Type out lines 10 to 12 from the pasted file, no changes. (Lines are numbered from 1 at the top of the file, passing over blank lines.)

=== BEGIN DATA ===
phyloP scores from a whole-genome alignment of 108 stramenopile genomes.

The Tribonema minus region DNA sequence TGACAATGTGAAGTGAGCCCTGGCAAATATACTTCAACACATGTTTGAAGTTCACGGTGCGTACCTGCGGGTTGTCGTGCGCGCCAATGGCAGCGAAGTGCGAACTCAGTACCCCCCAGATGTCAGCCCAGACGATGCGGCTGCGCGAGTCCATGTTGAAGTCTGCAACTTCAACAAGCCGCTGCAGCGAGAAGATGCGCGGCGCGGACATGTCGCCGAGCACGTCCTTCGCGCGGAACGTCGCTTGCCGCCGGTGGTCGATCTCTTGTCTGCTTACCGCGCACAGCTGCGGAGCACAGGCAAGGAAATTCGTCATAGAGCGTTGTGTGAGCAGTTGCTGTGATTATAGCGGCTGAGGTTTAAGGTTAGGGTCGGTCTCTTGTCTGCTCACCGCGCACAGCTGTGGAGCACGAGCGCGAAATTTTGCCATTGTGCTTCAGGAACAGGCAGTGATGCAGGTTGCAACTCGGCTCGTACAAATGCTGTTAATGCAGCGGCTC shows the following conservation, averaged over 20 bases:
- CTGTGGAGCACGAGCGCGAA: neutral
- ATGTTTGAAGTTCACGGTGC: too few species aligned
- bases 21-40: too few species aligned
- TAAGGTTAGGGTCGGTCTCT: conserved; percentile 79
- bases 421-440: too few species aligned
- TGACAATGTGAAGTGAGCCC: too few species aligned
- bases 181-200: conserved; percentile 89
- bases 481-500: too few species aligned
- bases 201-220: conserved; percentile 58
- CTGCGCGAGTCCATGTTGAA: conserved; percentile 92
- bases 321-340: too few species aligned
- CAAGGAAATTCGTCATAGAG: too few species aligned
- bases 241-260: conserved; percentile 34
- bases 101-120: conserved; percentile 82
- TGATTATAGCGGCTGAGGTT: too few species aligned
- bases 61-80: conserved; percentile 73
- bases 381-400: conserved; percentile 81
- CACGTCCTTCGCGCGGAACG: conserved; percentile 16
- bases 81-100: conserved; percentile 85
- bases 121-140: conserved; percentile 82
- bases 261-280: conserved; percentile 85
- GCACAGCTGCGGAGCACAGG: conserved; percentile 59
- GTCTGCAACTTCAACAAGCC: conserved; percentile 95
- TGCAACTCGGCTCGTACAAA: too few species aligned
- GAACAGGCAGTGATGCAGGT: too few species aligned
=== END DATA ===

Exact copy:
- bases 481-500: too few species aligned
- bases 201-220: conserved; percentile 58
- CTGCGCGAGTCCATGTTGAA: conserved; percentile 92